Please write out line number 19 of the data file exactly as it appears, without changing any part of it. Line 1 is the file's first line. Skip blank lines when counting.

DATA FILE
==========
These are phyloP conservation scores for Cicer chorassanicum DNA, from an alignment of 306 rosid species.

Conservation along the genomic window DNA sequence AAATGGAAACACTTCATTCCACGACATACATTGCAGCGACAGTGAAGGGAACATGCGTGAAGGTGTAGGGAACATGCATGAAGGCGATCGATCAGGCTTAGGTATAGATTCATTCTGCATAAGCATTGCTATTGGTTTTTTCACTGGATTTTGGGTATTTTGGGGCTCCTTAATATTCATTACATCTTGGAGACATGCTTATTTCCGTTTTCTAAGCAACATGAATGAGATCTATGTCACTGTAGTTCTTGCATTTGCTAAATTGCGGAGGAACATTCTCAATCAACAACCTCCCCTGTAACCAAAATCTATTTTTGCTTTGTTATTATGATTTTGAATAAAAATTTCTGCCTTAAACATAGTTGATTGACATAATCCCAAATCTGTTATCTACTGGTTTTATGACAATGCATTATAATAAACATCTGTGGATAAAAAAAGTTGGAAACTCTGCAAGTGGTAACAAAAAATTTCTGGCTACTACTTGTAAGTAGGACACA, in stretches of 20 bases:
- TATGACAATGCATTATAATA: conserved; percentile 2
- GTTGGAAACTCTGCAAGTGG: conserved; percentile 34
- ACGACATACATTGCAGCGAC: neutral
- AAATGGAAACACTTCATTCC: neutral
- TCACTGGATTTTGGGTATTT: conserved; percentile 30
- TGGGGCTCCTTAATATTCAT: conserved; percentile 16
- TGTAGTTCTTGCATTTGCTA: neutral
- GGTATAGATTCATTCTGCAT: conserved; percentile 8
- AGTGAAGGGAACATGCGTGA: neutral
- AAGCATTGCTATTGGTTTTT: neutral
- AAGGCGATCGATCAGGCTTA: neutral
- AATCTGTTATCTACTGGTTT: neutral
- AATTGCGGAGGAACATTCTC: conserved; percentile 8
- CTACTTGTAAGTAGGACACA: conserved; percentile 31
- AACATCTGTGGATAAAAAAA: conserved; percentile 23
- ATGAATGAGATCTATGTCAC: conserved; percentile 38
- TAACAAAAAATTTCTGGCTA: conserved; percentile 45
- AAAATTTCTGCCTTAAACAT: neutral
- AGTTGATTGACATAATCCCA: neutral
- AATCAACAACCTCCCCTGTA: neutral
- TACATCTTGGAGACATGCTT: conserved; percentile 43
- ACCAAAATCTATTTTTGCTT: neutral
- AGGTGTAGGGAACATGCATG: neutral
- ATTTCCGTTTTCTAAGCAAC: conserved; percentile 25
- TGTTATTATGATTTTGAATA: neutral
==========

- TAACAAAAAATTTCTGGCTA: conserved; percentile 45